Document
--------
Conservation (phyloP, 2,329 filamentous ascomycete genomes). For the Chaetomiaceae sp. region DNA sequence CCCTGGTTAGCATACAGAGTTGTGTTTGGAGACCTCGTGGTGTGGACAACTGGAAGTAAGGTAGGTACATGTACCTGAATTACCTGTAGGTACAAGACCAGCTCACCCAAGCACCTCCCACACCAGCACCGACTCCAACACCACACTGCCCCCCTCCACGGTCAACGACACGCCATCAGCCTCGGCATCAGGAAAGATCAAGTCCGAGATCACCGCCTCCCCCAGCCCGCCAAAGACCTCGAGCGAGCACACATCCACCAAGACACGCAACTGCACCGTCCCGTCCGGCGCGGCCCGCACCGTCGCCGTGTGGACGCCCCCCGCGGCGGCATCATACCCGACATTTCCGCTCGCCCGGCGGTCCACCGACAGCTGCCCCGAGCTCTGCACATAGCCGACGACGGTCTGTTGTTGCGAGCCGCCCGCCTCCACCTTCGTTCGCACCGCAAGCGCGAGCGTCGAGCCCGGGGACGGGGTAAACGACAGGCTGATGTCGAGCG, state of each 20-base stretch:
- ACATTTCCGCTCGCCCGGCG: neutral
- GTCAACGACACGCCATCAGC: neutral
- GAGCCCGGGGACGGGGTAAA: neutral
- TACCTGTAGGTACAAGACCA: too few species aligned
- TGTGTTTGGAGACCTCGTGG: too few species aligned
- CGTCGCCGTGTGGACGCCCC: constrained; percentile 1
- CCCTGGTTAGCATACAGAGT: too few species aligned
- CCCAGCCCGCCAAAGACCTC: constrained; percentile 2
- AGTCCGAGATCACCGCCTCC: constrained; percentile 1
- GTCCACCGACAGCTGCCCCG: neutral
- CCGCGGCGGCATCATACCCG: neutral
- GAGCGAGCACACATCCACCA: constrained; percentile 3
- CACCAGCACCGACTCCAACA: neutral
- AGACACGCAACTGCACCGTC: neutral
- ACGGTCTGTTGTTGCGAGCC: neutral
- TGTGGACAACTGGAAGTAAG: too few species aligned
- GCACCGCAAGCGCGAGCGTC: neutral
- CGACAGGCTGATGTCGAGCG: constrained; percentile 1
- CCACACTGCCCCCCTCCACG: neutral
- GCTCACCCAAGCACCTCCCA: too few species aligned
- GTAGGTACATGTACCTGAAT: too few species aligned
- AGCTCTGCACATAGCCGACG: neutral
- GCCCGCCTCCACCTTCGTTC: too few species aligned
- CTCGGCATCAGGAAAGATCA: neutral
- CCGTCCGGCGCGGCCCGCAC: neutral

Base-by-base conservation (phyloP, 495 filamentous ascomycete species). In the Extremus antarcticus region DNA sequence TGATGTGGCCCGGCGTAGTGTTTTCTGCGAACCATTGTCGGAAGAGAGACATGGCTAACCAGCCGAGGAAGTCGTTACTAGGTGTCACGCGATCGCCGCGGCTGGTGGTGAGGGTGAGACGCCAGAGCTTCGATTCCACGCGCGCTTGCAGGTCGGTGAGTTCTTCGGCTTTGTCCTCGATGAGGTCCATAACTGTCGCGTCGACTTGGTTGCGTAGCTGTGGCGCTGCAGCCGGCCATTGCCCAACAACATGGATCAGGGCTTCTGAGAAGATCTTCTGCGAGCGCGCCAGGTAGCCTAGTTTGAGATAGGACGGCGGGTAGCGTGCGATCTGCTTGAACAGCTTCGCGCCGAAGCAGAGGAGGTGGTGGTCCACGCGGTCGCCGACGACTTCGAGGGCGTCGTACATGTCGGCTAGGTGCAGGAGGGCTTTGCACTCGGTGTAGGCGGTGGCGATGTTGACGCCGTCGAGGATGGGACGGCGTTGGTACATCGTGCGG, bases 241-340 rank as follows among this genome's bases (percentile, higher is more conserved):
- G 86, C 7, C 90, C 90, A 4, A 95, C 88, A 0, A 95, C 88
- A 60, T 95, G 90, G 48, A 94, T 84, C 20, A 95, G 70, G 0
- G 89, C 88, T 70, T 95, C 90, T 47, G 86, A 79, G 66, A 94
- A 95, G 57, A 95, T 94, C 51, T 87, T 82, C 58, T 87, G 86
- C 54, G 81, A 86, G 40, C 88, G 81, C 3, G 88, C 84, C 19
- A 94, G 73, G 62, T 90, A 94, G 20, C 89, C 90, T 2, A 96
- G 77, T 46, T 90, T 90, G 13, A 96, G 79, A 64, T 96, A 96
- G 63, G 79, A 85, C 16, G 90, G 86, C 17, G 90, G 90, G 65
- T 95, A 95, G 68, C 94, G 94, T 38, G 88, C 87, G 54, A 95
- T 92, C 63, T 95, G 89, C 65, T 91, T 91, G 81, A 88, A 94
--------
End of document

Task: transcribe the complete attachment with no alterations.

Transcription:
Conservation (phyloP, 2,329 filamentous ascomycete genomes). For the Chaetomiaceae sp. region DNA sequence CCCTGGTTAGCATACAGAGTTGTGTTTGGAGACCTCGTGGTGTGGACAACTGGAAGTAAGGTAGGTACATGTACCTGAATTACCTGTAGGTACAAGACCAGCTCACCCAAGCACCTCCCACACCAGCACCGACTCCAACACCACACTGCCCCCCTCCACGGTCAACGACACGCCATCAGCCTCGGCATCAGGAAAGATCAAGTCCGAGATCACCGCCTCCCCCAGCCCGCCAAAGACCTCGAGCGAGCACACATCCACCAAGACACGCAACTGCACCGTCCCGTCCGGCGCGGCCCGCACCGTCGCCGTGTGGACGCCCCCCGCGGCGGCATCATACCCGACATTTCCGCTCGCCCGGCGGTCCACCGACAGCTGCCCCGAGCTCTGCACATAGCCGACGACGGTCTGTTGTTGCGAGCCGCCCGCCTCCACCTTCGTTCGCACCGCAAGCGCGAGCGTCGAGCCCGGGGACGGGGTAAACGACAGGCTGATGTCGAGCG, state of each 20-base stretch:
- ACATTTCCGCTCGCCCGGCG: neutral
- GTCAACGACACGCCATCAGC: neutral
- GAGCCCGGGGACGGGGTAAA: neutral
- TACCTGTAGGTACAAGACCA: too few species aligned
- TGTGTTTGGAGACCTCGTGG: too few species aligned
- CGTCGCCGTGTGGACGCCCC: constrained; percentile 1
- CCCTGGTTAGCATACAGAGT: too few species aligned
- CCCAGCCCGCCAAAGACCTC: constrained; percentile 2
- AGTCCGAGATCACCGCCTCC: constrained; percentile 1
- GTCCACCGACAGCTGCCCCG: neutral
- CCGCGGCGGCATCATACCCG: neutral
- GAGCGAGCACACATCCACCA: constrained; percentile 3
- CACCAGCACCGACTCCAACA: neutral
- AGACACGCAACTGCACCGTC: neutral
- ACGGTCTGTTGTTGCGAGCC: neutral
- TGTGGACAACTGGAAGTAAG: too few species aligned
- GCACCGCAAGCGCGAGCGTC: neutral
- CGACAGGCTGATGTCGAGCG: constrained; percentile 1
- CCACACTGCCCCCCTCCACG: neutral
- GCTCACCCAAGCACCTCCCA: too few species aligned
- GTAGGTACATGTACCTGAAT: too few species aligned
- AGCTCTGCACATAGCCGACG: neutral
- GCCCGCCTCCACCTTCGTTC: too few species aligned
- CTCGGCATCAGGAAAGATCA: neutral
- CCGTCCGGCGCGGCCCGCAC: neutral

Base-by-base conservation (phyloP, 495 filamentous ascomycete species). In the Extremus antarcticus region DNA sequence TGATGTGGCCCGGCGTAGTGTTTTCTGCGAACCATTGTCGGAAGAGAGACATGGCTAACCAGCCGAGGAAGTCGTTACTAGGTGTCACGCGATCGCCGCGGCTGGTGGTGAGGGTGAGACGCCAGAGCTTCGATTCCACGCGCGCTTGCAGGTCGGTGAGTTCTTCGGCTTTGTCCTCGATGAGGTCCATAACTGTCGCGTCGACTTGGTTGCGTAGCTGTGGCGCTGCAGCCGGCCATTGCCCAACAACATGGATCAGGGCTTCTGAGAAGATCTTCTGCGAGCGCGCCAGGTAGCCTAGTTTGAGATAGGACGGCGGGTAGCGTGCGATCTGCTTGAACAGCTTCGCGCCGAAGCAGAGGAGGTGGTGGTCCACGCGGTCGCCGACGACTTCGAGGGCGTCGTACATGTCGGCTAGGTGCAGGAGGGCTTTGCACTCGGTGTAGGCGGTGGCGATGTTGACGCCGTCGAGGATGGGACGGCGTTGGTACATCGTGCGG, bases 241-340 rank as follows among this genome's bases (percentile, higher is more conserved):
- G 86, C 7, C 90, C 90, A 4, A 95, C 88, A 0, A 95, C 88
- A 60, T 95, G 90, G 48, A 94, T 84, C 20, A 95, G 70, G 0
- G 89, C 88, T 70, T 95, C 90, T 47, G 86, A 79, G 66, A 94
- A 95, G 57, A 95, T 94, C 51, T 87, T 82, C 58, T 87, G 86
- C 54, G 81, A 86, G 40, C 88, G 81, C 3, G 88, C 84, C 19
- A 94, G 73, G 62, T 90, A 94, G 20, C 89, C 90, T 2, A 96
- G 77, T 46, T 90, T 90, G 13, A 96, G 79, A 64, T 96, A 96
- G 63, G 79, A 85, C 16, G 90, G 86, C 17, G 90, G 90, G 65
- T 95, A 95, G 68, C 94, G 94, T 38, G 88, C 87, G 54, A 95
- T 92, C 63, T 95, G 89, C 65, T 91, T 91, G 81, A 88, A 94